Method Marketing Has a Role in Digital. For optimal conversion results, you need to LIVE the experience. This all makes me feel like Peggy twirling a pencil on Mad Men deep in thought. Method marketing means going through the process of ordering a product from your client’s website. Or actually playing around or experiencing the product you’re selling. For example, you may come up with a bunch of unanswered questions which a bit of additional content could help with, which are currently holding back your conversion rates.
Product reviews pay dividends. Between aiding your SEO with unique content and incentivising buyers, product reviews are a win/win. To not have product reviews active on your site and SIMPLE for users to complete is a huge loss to your conversion rate at the end of the day.
PR is SEO. SEO is PR. One speaker harped on about this a bit, and I entirely disagree. Social media can act as the digital arm of public relations but SEO definitely does not. What SEO can do is, between the content and links we create, mould how the public portrays a brand’s website. Plus, when people search for certain phrases there are likely to be brands they identify with as popping up like Toys R Us appearing for “toys”. However, as a general rule SEO doesn’t react fast enough to be considered public relations.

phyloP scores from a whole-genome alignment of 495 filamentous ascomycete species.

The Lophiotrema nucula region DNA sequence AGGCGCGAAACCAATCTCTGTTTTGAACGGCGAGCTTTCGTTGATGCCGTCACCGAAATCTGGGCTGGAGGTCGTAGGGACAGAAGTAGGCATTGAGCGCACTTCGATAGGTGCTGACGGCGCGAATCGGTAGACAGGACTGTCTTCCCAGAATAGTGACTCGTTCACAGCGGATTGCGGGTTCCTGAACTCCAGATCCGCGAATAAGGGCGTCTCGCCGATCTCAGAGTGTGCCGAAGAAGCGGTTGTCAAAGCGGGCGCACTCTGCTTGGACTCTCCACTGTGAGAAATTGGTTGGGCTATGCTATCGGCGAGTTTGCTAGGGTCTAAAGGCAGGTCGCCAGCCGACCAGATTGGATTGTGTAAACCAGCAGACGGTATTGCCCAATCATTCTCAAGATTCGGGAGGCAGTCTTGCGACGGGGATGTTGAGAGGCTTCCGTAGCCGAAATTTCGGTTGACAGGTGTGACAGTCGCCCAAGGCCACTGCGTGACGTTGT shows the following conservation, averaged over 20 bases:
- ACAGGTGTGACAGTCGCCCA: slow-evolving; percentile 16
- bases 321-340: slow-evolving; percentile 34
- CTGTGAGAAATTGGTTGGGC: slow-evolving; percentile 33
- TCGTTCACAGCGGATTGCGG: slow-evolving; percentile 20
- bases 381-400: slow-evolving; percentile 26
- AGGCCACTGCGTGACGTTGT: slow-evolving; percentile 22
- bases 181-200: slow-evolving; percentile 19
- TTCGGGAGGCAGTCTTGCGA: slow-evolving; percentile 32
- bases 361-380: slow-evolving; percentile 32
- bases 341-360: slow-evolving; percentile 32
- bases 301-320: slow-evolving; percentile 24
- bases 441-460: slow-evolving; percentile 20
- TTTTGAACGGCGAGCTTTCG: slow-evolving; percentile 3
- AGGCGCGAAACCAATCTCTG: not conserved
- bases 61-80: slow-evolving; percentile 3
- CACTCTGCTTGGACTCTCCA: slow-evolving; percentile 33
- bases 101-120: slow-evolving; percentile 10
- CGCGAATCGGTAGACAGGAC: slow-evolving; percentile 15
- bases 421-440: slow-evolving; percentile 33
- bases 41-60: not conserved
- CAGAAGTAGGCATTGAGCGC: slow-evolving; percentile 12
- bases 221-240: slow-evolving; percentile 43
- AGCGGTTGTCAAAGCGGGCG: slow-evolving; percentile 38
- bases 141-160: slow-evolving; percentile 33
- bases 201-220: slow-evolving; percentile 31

SSL for security or Google’s £ gain? Secure Socket Layer anyone? If you missed Henry’s post , in a phrase SSL is Google hiding organic keywords driving traffic to your site; in analytics the missing keywords appear as “not provided” in the list of keywords. Google says they are doing this for “security” but if that were real, I’d expect them to go the whole hog and hide data from PPC users as well. Although, security may be an authentic reason, in light of the upcoming EU cookie laws. Maybe Google is preparing for another political move which will effect search?
Other thoughts include that perhaps Google will make that data accessible for a new enterprise level of analytics? Or perhaps they are hoping this will motivate website users to spend in PPC to see what “not provided”.
I did a bit of research before the SSL panel started, and it seems that in general I’m seeing between 0.6% and 1.6% of traffic is driven by websites. In short, SSL on the grander scheme of things isn’t that big a deal in my eyes. Only on techy sites with high percentage of Google logins can I see SSL being a serious problem holding back strategies; example that springs to mind is Econsultancy’s sensational 33% post (it could have made the Daily Mail!).
What did you think of SAScon? Or perhaps of the SAScon tweets coming out that day?Tweet